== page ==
459 17.03.2014 General Secretary of Numsa Irvin Jim(L) and deputy general secretary Karl Cloete(R), addresses the media at the NUMSA officers in Newtown, Johannesburg. Picture: Itumeleng English

Johannesburg - Tomorrow the National Union of Metalworkers begins what could be months of rolling mass action with a nationwide strike over youth unemployment.

Yesterday the union’s leadership said it expected its members to take to the streets in Durban, Joburg, Cape Town, Port Elizabeth, Bloemfontein, Emalahleni and George.

This was because youth unemployment in South Africa was third only to Greece and Spain for people aged between 15 and 24.

The government recently introduced the Employment Tax Incentive Act to help create jobs for youngsters and those in special economic zones. It offers companies a tax incentive to hire youngsters. But Numsa and many other unions believe the so-called youth wage subsidy is a “false solution”.

The union is opposed to the subsidy as it says the approximately 56 000 people employed so far because of the act may have been hired before its implementation, and that there is no mandatory training. It is also concerned because workers may not benefit from provident funds or similar incomes.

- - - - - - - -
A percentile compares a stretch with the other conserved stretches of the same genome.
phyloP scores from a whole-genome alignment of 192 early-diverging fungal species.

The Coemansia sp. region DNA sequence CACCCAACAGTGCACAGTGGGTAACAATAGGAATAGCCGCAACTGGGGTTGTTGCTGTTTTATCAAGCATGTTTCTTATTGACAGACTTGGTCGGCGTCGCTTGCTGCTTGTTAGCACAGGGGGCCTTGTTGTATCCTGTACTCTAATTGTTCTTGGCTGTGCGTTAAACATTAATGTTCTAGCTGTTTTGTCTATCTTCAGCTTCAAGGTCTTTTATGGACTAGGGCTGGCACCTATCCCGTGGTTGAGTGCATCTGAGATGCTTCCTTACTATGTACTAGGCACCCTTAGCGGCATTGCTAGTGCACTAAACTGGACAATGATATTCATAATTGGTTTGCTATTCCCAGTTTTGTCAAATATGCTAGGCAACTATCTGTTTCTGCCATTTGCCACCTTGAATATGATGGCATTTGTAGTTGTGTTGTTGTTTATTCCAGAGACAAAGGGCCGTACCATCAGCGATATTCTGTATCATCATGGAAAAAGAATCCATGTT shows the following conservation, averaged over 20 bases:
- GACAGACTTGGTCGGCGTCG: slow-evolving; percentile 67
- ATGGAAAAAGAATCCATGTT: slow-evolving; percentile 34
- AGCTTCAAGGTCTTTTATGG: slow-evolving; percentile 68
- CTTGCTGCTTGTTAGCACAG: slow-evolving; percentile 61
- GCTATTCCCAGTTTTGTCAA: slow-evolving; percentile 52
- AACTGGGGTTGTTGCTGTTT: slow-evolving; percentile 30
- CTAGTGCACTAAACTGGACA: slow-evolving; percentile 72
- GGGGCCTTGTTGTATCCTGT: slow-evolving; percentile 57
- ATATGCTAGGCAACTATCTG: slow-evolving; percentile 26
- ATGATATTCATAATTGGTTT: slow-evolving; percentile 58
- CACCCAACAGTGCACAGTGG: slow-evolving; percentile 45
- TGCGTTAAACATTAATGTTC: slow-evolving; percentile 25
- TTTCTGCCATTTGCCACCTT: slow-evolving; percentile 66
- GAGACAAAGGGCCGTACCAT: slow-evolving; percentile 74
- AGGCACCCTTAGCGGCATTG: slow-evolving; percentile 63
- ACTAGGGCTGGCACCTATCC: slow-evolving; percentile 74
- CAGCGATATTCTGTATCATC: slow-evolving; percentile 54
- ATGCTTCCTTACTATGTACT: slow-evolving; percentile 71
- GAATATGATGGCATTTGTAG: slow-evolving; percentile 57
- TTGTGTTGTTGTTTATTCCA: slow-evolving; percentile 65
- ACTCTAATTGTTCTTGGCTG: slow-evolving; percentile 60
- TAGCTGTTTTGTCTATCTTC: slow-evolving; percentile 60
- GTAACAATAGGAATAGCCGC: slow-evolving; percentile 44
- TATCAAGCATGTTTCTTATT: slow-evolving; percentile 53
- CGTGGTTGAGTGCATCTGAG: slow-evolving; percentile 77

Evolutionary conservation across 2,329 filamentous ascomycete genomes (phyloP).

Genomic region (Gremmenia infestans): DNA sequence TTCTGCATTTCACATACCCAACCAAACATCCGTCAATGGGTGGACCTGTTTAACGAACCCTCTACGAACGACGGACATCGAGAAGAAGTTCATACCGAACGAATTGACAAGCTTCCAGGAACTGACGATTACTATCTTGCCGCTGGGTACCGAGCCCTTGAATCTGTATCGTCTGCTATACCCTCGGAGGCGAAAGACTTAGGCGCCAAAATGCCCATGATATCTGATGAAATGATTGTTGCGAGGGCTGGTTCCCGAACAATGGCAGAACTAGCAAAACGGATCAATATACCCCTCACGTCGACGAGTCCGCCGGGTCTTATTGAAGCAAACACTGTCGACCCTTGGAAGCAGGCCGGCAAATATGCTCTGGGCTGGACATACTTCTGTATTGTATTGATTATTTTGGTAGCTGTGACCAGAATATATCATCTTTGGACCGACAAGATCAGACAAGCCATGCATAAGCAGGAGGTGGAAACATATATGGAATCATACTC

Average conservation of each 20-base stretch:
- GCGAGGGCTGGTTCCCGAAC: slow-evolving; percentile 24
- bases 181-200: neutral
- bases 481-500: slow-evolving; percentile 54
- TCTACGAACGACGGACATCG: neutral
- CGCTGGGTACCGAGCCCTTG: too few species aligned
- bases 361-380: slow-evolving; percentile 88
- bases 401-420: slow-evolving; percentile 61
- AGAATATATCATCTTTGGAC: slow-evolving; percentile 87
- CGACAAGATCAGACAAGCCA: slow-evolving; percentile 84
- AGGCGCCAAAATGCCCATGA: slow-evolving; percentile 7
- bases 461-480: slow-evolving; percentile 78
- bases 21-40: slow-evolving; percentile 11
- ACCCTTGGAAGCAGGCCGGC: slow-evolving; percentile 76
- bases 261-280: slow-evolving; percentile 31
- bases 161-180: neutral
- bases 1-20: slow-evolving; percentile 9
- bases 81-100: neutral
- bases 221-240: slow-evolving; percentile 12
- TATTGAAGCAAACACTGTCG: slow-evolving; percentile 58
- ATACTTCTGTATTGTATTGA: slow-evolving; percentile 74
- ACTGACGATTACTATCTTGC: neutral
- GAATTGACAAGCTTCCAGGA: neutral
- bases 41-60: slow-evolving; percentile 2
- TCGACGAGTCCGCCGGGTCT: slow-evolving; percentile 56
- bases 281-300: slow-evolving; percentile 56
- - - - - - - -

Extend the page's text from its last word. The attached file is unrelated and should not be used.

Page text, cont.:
Numsa deputy general secretary Karl Cloete said his union would be joined by fellow federations the National Council of Trade Unions (Nactu) and the Federation of Unions of SA (Fedusa) as well as civil society groups including Equal Education and the Democratic Left Front.

In addition they could be joined by the eight unions supporting Numsa in its demand for reinstatement of suspended Cosatu general secretary Zwelinzima Vavi.

Asked if members had been balloted on the strike, Numsa general secretary Irvin Jim said they had not and workers did not like giving up a day’s wages.

“Workers don’t get paid. It’s a sacrifice. But they have to make choice. Do they want to reverse the hard-won gains? And if not, what will they say to future generations? It’s a situation of the working poor under these conditions,” Jim said.

Cloete said the Numsa leadership was carrying out the mandate from its members as resolved at the union’s special national congress in December.

Tomorrow’s march was the first phase to highlight socio-economic demands.

Every quarter, the union would hold a strike for another demand, Cloete said.

The union would next march over its call to ban the exporting of scrap metal.

“Every quarter we’ll be back on the street. For the nationalisation of banks (and so on). There are seven phases of attack,” Cloete said.


Critics of Numsa’s opposition to the Employment Tax Incentive Act have countered that the union has been a significant beneficiary of subsidies in the automotive industry.

But yesterday Jim hit out at ANC economic transformation committee chairman Enoch Godongwana and party secretary-general Gwede Mantashe, saying

: “It looks as if the philosophy that underpins the legislation is that handouts to the poor (such as social grants) are bad, but (subsidies) are good for the capitalist class.” - The Mercury